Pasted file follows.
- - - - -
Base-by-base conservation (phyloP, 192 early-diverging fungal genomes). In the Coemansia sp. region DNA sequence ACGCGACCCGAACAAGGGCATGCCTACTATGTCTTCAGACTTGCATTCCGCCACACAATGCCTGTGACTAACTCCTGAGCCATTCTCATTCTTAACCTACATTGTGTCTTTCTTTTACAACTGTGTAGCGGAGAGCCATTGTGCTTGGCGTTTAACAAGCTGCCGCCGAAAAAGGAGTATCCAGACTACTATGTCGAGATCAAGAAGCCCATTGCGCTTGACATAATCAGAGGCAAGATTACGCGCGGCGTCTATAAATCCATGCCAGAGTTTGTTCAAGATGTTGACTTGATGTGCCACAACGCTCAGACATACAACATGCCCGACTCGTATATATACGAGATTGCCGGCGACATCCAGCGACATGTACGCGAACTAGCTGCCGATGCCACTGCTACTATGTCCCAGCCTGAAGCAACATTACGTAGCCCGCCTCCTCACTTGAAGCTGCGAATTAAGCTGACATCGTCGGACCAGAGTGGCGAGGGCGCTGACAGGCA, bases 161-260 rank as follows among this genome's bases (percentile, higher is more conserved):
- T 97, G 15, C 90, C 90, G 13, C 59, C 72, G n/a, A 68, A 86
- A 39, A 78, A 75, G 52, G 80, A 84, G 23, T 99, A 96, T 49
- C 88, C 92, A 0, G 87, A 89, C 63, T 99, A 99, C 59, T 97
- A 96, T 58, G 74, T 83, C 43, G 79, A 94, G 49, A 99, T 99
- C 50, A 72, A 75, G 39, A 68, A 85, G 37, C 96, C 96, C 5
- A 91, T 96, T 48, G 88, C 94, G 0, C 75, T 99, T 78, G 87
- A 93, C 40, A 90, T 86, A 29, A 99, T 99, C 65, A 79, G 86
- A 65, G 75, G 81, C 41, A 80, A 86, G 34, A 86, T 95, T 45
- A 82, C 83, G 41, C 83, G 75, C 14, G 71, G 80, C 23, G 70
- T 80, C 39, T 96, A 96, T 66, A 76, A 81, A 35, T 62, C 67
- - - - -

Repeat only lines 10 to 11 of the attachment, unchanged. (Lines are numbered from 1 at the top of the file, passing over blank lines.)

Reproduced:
- A 82, C 83, G 41, C 83, G 75, C 14, G 71, G 80, C 23, G 70
- T 80, C 39, T 96, A 96, T 66, A 76, A 81, A 35, T 62, C 67